Bend Bulletin Editorial Board

You don’t have to be an accountant to know Oregon’s Public Employees Retirement System is in trouble. School teachers, police officers and other government employees deserve good retirement plans. But it has to be a plan the state can afford.

Oregon’s PERS moved from no liability in 2007 to $17 billion in unfunded liability in 2017. Then it got worse. The actuary for the Oregon Public Employees Retirement System estimated it had grown to $26 billion at the beginning of this year. A new report from the Oregon Secretary of State’s Office on PERS will not put your mind at ease.

There is some good news. Long-term projections show the system will meet its funding objectives. The bad news could be getting between here and there.

The major problem for PERS has been that its investments have not been performing as well as expected. That has an unfortunate ripple effect throughout the state. It means less money goes into the classroom, to fix roads and for all the many other things government entities do, because it must instead be diverted to fund PERS. For instance, Bend-La Pine Schools had to dedicate about 18% of payroll to PERS for some employees for the previous two-year rate period. It’s now at 23% for that same group of employees. That is expected to grow.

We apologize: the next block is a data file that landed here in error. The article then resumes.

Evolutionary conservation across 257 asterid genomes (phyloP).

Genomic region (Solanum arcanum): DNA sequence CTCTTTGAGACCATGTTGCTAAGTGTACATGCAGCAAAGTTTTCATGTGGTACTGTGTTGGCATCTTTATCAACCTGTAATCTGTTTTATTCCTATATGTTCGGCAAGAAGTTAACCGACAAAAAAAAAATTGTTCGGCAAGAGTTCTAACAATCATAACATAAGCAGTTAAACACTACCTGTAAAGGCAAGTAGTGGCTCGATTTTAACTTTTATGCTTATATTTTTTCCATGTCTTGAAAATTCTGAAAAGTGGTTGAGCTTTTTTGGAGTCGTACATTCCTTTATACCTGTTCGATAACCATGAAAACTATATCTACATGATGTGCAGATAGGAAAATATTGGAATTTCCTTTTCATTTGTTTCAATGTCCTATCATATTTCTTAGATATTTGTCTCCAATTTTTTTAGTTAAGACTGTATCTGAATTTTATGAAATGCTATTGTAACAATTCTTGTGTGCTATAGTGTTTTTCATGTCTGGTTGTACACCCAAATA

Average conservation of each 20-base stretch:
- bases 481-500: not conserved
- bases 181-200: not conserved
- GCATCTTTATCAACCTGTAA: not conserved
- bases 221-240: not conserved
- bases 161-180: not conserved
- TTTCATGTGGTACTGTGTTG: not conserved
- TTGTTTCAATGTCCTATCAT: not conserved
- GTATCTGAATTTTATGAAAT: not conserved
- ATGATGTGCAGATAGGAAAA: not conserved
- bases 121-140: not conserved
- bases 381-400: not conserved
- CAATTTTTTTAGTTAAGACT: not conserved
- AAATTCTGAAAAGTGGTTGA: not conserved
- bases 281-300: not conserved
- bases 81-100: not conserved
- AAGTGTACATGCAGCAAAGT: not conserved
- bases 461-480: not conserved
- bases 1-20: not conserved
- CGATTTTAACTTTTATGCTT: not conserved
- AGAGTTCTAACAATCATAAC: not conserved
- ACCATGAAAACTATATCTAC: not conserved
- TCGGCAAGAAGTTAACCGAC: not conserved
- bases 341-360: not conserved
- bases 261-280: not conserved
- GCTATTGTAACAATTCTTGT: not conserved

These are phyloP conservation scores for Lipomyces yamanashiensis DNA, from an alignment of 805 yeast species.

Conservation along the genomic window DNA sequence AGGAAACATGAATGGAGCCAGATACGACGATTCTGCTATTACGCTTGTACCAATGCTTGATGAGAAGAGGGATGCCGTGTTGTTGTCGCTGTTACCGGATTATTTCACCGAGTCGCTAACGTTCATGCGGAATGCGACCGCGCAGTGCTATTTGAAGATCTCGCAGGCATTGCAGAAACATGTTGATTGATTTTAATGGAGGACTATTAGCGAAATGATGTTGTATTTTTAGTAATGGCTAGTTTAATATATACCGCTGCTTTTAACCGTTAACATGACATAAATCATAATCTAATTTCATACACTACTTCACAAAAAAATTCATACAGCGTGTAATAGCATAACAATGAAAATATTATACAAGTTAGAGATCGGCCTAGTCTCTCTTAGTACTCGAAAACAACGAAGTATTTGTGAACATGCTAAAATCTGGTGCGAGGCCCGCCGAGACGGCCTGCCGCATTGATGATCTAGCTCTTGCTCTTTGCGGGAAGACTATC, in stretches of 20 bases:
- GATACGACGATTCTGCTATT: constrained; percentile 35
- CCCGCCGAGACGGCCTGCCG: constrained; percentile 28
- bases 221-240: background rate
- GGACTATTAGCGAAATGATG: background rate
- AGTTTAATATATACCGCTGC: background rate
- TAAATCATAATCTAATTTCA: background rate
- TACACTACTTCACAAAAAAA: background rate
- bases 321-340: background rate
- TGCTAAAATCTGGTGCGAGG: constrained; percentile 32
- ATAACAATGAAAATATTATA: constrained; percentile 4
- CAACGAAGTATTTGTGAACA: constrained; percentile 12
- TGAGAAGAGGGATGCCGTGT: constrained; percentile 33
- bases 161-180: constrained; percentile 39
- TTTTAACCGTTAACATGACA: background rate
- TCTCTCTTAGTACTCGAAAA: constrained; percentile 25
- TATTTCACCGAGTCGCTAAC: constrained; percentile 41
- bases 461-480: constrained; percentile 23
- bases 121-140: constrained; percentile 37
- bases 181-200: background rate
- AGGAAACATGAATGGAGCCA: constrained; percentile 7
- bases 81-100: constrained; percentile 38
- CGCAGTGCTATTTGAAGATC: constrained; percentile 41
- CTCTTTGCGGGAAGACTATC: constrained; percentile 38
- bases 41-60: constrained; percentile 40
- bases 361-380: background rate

The new report zeros in on the investment assumptions that the PERS board has been making. The board makes the assumption that it will earn 7.2%. That may well be too high. And, in turn, that would lead to even higher contributions into PERS.

It was not a subject of the report, but what was refreshing about the 2019 Legislature is that it did pass some PERS reforms aimed at lowering future liability. For instance, it required cost sharing by public employees. Public employees would have a small percentage of their salaries diverted into paying down PERS debt. That is something that has long been a goal of people looking to reform PERS.

The Legislature also did some fiddling with the numbers. If the PERS shortfall was the equivalent of a car loan, the Legislature stretched out the payments. It’s like the Legislature turned to Oregon’s children and said: You pay PERS off.

Oregon public employee unions filed a lawsuit in August to overturn the cost sharing part of the reforms. We don’t know what the courts will say about that case. Oregonians may well be left with a rising unfunded liability exacerbated by inflated assumptions about investments and more of the costs being passed on to the next generation. That’s not a win for anybody.